The Art of Deep Frying

    The Art of Deep Frying – Things you need to know about deep frying.

    The art of deep-frying is probably one of the most dreaded cooking methods even though we all love perfectly fried foods – crispy on the outside and moist on the inside. This same kitchen technique has been shunned by most cooks, including the experienced ones. Most people are afraid of this technique because at some point in their cooking life, they must have experienced the splattering and splashing of hot oil while deep-frying. If you do not know how to control the heat of the oil, you might end up making oily, greasy and unappetizing foods. Here are my tips and tricks that make deep-frying easier and a lot less intimidating.

    The perfect oil is key        

    The key is using cooking oil that has a high smoke point. Smoke point is the temperature when the oil begins to smoke. You might be tempted to use extra-virgin olive oil or sesame oil but with its low oil and distinctive flavor but it’s not the best option. Rather, vegetable oil as all-purpose oil as it has a high smoke point, a neutral flavor and is super economical. Peanuts, grape seed, soy bean, canola are other good options.

    Temperature matters

    The perfect temperature for deep frying is between 300°F (150°C)-360°F(180°C). Deep-frying within this range of temperature will make sure that foods are cooked properly – the outside of the food will be browned evenly while the inside remains tender and juicy. The deep-fried food will become crispy but not too oily. The oil penetration is confined to the surface of the food and the moisture content of the ingredient is not lost. I always deep-fry at 350°F(175°C). If the oil temperature is too hot, the outside of the food will overcook quickly but the inside will be undercooked. Another way to determine whether or not the oil is at the right temperature is to drop in a cube of bread – if it browns within 60 seconds, you’re good to go.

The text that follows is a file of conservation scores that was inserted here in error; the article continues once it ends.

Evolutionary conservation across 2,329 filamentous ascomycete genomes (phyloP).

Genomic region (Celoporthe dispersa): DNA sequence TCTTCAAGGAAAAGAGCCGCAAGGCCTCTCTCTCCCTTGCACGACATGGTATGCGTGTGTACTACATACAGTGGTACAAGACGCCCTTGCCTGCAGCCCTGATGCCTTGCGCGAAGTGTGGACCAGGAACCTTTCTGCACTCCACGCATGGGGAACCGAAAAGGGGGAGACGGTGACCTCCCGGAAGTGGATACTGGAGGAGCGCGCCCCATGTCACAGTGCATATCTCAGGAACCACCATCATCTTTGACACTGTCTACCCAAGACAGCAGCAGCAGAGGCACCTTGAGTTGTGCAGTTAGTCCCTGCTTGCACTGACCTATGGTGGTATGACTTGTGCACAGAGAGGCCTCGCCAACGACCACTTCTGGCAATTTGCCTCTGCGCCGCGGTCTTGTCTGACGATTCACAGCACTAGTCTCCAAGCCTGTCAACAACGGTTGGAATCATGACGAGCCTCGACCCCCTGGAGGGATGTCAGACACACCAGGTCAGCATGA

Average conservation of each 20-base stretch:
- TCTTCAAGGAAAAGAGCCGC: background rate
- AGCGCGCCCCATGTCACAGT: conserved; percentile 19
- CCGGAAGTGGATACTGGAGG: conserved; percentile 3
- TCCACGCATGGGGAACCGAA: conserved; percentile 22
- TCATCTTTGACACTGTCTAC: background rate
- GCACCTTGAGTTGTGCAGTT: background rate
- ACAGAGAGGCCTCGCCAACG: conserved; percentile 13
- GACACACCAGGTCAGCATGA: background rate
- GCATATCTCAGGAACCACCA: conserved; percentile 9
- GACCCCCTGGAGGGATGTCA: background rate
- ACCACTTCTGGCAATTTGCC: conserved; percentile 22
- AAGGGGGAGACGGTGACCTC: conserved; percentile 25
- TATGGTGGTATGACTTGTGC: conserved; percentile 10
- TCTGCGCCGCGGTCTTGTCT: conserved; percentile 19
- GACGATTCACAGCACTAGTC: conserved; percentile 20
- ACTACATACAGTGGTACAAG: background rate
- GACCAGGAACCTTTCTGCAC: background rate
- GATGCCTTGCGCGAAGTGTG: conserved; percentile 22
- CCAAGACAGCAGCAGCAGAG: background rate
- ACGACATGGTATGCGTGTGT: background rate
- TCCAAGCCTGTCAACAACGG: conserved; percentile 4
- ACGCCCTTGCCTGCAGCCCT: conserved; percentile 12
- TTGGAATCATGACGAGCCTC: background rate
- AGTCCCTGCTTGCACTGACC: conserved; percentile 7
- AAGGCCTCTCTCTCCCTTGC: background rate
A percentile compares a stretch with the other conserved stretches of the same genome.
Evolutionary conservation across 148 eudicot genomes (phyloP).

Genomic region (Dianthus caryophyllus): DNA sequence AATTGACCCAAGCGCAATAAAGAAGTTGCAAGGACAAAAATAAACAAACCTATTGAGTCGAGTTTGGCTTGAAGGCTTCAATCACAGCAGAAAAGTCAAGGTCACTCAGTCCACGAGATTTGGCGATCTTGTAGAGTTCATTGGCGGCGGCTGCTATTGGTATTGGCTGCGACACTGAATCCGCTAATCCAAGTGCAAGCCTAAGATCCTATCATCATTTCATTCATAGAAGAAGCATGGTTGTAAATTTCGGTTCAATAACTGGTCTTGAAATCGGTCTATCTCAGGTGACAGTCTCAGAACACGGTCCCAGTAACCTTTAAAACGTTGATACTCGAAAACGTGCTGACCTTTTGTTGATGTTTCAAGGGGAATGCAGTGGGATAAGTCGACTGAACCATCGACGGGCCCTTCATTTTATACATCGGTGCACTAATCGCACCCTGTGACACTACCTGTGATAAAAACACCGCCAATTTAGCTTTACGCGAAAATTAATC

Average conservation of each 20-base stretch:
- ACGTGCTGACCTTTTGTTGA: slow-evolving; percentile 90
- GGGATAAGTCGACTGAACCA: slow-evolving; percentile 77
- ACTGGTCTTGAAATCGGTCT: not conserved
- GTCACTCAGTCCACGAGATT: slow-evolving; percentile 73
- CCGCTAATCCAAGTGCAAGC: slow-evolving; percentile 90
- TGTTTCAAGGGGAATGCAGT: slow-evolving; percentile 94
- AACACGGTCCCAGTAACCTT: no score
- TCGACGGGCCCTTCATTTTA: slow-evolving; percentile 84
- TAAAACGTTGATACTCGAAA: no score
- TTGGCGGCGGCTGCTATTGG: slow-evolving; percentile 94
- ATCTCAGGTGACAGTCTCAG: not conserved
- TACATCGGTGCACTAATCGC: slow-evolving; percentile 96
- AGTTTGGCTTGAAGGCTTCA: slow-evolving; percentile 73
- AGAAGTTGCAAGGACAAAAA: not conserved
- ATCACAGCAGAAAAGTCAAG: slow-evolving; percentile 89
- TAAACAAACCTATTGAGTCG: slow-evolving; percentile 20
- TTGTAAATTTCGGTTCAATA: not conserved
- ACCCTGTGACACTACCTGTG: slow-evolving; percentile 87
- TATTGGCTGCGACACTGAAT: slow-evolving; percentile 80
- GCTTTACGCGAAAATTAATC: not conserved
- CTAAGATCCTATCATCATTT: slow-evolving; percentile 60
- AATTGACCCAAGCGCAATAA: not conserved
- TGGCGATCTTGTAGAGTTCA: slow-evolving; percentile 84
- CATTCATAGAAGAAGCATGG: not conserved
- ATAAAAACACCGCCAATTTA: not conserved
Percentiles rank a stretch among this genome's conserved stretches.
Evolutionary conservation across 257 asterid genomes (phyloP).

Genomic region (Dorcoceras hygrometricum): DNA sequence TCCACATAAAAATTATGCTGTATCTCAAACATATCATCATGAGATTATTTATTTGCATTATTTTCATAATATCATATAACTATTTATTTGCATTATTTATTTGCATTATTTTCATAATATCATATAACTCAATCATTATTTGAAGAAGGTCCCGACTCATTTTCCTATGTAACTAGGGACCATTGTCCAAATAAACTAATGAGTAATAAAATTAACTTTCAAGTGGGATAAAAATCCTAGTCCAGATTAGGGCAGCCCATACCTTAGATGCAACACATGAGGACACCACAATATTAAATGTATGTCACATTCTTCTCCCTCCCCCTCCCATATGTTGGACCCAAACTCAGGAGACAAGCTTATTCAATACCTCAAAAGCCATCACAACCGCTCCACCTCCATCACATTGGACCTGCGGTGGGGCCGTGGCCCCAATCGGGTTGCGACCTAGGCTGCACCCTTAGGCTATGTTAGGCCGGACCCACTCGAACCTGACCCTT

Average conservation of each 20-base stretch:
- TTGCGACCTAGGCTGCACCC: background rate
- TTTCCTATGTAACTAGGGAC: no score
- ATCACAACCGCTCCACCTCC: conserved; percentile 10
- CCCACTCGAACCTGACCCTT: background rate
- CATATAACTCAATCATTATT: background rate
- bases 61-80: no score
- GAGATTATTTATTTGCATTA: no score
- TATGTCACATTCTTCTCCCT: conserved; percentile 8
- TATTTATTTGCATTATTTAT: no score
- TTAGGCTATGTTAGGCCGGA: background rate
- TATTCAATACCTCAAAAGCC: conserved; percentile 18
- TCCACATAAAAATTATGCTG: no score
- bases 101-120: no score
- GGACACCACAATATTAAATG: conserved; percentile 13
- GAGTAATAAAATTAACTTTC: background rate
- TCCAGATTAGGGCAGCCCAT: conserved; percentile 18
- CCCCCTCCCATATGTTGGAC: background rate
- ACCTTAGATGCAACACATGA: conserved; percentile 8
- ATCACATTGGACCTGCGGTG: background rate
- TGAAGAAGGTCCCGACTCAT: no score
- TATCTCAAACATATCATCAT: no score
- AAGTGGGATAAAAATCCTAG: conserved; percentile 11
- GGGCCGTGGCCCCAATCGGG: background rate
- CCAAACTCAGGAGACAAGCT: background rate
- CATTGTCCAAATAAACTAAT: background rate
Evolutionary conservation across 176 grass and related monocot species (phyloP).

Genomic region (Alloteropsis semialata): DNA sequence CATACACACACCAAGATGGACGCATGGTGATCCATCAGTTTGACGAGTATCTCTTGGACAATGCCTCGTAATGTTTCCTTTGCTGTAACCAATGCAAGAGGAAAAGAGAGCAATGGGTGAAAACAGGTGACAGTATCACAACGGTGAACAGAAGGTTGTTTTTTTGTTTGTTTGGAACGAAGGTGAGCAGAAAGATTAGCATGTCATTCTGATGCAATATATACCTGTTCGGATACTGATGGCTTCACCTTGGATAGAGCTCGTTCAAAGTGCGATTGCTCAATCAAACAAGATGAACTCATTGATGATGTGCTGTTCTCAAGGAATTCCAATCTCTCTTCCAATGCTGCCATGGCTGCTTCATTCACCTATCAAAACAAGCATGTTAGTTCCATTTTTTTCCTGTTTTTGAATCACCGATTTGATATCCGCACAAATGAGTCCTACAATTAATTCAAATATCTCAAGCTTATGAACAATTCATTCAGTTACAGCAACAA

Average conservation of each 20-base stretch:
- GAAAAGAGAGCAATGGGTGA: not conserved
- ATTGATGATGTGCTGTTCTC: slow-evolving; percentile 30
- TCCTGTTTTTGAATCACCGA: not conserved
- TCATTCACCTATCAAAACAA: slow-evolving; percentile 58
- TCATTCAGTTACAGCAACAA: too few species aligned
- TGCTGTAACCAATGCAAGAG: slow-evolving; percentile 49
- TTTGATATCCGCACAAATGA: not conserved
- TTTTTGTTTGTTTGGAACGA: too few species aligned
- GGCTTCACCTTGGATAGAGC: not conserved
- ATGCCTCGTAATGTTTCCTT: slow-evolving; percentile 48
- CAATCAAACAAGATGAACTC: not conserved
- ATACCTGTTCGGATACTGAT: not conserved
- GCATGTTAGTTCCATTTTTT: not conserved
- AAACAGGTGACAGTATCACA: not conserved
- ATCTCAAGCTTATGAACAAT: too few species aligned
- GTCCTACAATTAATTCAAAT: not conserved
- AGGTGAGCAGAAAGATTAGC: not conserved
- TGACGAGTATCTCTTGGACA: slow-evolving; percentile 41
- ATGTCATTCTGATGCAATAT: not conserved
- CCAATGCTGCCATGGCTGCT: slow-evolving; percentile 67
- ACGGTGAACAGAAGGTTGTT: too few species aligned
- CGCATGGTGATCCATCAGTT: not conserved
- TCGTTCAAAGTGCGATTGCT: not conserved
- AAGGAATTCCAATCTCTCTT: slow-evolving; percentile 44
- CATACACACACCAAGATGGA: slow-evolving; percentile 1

Overcrowding Is not Cute

    Overcrowding your deep-fryer or pot will lower the oil’s temperature, which can result in food that’s not properly deep-fried; you then end up with half-cooked food. Think of it as taking a shower with too many people in the bathtub with you…The food needs to be able to move around and flip on its own.

    Keep it dry at all times

    Water and oil definitely don’t mix. You’ll want to keep your work station as dry as possible – if any water got into the hot oil, the combination could cause an explosion. Make sure to pat dry all of the foods you’re planning on putting into the deep fryer. Food with excessive moisture or water is the number one reason for splattering. You can use a large stockpot (instead of a wok or stir-fry pan) for deep frying. A deep stockpot can help prevent excessive splattering. If you are deep-frying food coasted with a wet batter, add some oil into the batter before deep-frying. The oil helps loosen up the food so it doesn’t clump and stick together. Want extra crispy battered foods? Increase the temperature of the oil and return the food into the wok or stockpot and deep-fry a second time.

    Always drain excess oil

    Remove the fried food with a strainer or slotted spoon and drain the excess oil by placing it on a wire rack. Alternatively, you can also place the food in a dish lined with paper towels. Some foods tend to cause splattering regardless of moisture content, so use the wok lid or stockpot cover to fend off any potential splattering.

    Reuse oil wisely

    After deep-frying, transfer the oil to an airtight container after it completely cools down. You can reuse the oil but repeated usage will cause the oil to darken or turn rancid leaving an unpleasant smell and taste. Discard the frying oil after using it for 2 or 3 times.


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